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Château de Chambord - Loire Valley - France

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The royal Château de Chambord at Chambord, Loir-et-Cher, France is one of the most recognizable châteaux in the world because of its very distinct French Renaissance architecture that blends traditional French medieval forms with classical Italian structures.
It was constructed by King François I in part to be near to his mistress the Comtesse de Thoury, a member of a very important family of France, whose domaine the château de Muides was adjacent. Her arms figure in the carved decor of the château.
Chambord is the largest castle in the Loire Valley, but was built to serve only as a hunting lodge for François I, who maintained his royal residences at Château de Blois and at Château d'Amboise. The original design of the Château de Chambord is attributed, though with several doubts, to Domenico da Cortona, whose wooden model for the design survived long enough to be drawn by André Félibien in the seventeenth century. Some authors, though, claim that the French Renaissance architect Philibert Delorme had a considerable role in the Château's design.
Chambord was altered considerably during the twenty years of its construction (1519 ‑ 1547), during which it was overseen on-site by Pierre Nepveu. In 1913 Marcel Reymond first suggested that Leonardo da Vinci, a guest of King François at Clos Lucé near Amboise, was responsible for the original design, which reflects Leonardo's plans for a château at Romorantin for the King's mother, and his interests in central planning and double helical staircases; the discussion has not yet concluded. Nearing completion, King François showed off his enormous symbol of wealth and power by hosting his old enemy, Emperor Charles V at Chambord.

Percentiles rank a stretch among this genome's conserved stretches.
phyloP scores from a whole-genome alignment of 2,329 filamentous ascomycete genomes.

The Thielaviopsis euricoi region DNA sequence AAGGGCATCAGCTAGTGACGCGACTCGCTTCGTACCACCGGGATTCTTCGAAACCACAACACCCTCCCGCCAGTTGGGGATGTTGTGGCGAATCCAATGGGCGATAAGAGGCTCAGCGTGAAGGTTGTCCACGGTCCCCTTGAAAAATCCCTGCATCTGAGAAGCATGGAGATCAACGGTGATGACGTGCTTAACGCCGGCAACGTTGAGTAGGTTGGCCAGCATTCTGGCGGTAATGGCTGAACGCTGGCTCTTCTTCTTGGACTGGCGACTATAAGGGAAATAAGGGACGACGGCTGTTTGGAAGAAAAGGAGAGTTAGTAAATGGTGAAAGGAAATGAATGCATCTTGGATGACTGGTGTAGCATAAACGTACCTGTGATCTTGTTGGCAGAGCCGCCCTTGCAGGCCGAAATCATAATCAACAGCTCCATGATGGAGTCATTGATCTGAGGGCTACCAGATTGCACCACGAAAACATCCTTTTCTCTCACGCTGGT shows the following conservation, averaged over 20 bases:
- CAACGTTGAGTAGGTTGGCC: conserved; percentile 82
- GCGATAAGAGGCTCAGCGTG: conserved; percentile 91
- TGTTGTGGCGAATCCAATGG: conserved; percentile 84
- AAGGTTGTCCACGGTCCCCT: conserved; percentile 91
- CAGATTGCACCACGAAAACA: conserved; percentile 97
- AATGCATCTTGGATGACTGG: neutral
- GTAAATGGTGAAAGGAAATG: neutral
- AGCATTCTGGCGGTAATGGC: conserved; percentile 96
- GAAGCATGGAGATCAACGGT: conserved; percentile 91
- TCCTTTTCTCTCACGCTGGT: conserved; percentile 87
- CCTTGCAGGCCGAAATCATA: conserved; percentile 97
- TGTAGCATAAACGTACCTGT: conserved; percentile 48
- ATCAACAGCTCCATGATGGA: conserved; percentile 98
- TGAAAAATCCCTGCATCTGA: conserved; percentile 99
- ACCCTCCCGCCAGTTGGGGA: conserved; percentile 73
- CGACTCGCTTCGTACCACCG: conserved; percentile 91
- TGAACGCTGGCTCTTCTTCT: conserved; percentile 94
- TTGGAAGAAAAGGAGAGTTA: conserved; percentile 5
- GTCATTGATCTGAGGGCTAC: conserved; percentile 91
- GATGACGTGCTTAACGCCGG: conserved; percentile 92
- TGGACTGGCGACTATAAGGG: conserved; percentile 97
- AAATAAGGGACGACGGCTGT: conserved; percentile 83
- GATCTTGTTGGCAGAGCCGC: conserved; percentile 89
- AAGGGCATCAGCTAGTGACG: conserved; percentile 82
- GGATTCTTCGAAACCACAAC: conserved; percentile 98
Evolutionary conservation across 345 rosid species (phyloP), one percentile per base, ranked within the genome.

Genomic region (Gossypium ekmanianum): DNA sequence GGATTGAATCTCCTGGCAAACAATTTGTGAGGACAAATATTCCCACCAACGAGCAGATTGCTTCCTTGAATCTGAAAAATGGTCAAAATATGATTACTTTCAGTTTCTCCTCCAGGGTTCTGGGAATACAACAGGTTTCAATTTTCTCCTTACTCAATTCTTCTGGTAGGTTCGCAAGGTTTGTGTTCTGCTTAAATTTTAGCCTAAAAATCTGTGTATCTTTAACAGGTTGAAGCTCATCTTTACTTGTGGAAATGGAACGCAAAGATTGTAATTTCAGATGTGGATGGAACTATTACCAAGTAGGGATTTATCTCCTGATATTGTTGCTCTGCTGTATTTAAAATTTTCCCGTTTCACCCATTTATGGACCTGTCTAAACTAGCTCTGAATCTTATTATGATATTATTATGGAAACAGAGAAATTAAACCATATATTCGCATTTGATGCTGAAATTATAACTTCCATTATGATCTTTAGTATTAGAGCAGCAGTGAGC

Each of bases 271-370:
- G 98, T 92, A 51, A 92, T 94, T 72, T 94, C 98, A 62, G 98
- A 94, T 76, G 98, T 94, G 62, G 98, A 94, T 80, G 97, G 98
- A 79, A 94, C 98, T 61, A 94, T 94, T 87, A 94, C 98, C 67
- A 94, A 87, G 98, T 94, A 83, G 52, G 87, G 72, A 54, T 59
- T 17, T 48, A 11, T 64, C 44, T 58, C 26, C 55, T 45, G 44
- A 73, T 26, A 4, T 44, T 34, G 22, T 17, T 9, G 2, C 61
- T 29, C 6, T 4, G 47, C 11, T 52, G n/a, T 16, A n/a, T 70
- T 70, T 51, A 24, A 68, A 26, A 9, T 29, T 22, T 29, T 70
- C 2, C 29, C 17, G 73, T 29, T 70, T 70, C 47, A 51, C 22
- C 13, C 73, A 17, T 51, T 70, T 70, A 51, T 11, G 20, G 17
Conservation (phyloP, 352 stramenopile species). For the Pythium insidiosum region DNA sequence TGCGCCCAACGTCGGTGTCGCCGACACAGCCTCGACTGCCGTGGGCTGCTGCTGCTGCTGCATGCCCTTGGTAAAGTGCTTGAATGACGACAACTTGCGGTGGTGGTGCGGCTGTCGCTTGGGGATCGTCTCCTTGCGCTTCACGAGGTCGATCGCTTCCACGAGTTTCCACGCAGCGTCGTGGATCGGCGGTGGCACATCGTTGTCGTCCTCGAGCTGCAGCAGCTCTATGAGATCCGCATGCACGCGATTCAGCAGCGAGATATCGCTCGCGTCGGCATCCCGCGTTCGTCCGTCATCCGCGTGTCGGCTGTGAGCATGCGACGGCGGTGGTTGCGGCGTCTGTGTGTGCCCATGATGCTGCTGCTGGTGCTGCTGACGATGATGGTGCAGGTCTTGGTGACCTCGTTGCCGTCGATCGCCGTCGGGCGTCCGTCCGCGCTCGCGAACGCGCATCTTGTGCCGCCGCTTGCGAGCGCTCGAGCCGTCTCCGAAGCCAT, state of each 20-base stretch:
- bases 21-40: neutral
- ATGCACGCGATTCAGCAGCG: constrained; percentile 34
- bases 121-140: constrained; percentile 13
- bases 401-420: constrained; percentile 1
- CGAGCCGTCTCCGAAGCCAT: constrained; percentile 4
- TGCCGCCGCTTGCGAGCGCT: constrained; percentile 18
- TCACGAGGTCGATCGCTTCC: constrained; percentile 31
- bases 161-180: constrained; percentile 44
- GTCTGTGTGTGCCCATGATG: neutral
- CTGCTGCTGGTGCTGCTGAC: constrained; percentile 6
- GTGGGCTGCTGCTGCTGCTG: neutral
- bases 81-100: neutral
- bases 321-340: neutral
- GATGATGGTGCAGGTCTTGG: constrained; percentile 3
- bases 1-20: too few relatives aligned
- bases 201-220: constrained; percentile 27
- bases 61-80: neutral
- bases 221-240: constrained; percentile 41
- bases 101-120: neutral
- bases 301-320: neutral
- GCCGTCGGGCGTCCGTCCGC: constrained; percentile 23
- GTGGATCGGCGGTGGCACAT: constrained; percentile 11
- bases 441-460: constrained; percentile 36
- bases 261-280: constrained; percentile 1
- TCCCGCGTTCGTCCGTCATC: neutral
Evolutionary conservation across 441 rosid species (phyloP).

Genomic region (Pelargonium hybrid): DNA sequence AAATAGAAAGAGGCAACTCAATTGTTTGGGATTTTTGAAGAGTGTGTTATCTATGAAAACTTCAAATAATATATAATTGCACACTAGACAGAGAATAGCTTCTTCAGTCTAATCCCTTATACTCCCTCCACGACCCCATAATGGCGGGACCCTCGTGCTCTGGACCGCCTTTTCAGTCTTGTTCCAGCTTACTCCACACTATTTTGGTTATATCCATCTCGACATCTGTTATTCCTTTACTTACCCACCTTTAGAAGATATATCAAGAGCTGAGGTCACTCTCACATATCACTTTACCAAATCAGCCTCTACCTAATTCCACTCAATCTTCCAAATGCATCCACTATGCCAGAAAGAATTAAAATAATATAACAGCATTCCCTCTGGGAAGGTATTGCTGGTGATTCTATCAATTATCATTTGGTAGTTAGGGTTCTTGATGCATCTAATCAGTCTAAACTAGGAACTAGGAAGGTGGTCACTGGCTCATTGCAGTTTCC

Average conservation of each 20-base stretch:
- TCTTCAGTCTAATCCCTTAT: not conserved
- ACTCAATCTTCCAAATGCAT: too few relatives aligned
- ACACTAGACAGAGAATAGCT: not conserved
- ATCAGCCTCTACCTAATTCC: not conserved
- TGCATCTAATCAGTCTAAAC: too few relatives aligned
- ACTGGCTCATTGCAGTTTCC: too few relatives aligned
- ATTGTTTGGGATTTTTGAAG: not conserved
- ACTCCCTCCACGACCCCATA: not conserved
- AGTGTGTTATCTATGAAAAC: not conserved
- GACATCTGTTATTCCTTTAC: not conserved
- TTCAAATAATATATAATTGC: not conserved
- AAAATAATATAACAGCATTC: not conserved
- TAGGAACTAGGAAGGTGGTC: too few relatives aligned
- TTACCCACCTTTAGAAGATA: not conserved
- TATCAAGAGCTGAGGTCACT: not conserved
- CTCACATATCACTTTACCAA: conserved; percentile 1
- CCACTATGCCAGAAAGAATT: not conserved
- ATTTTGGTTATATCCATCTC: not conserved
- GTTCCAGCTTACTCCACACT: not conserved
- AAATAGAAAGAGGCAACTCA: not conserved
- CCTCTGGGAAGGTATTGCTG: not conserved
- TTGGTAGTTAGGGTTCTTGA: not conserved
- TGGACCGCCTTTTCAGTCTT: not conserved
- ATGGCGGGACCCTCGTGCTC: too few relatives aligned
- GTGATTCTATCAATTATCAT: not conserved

Added:
19th Aug 2008 by Abdallah Abdullah

Subjects:
Citizenship, Design and Technology, Geography, History, PSHE

Key Stages:
Foundation, Key Stage 1, Key Stage 2, Key Stage 3, Key Stage 4, Key Stage 4+

Keywords:
Château Chambord Loire Valley France castle architecture

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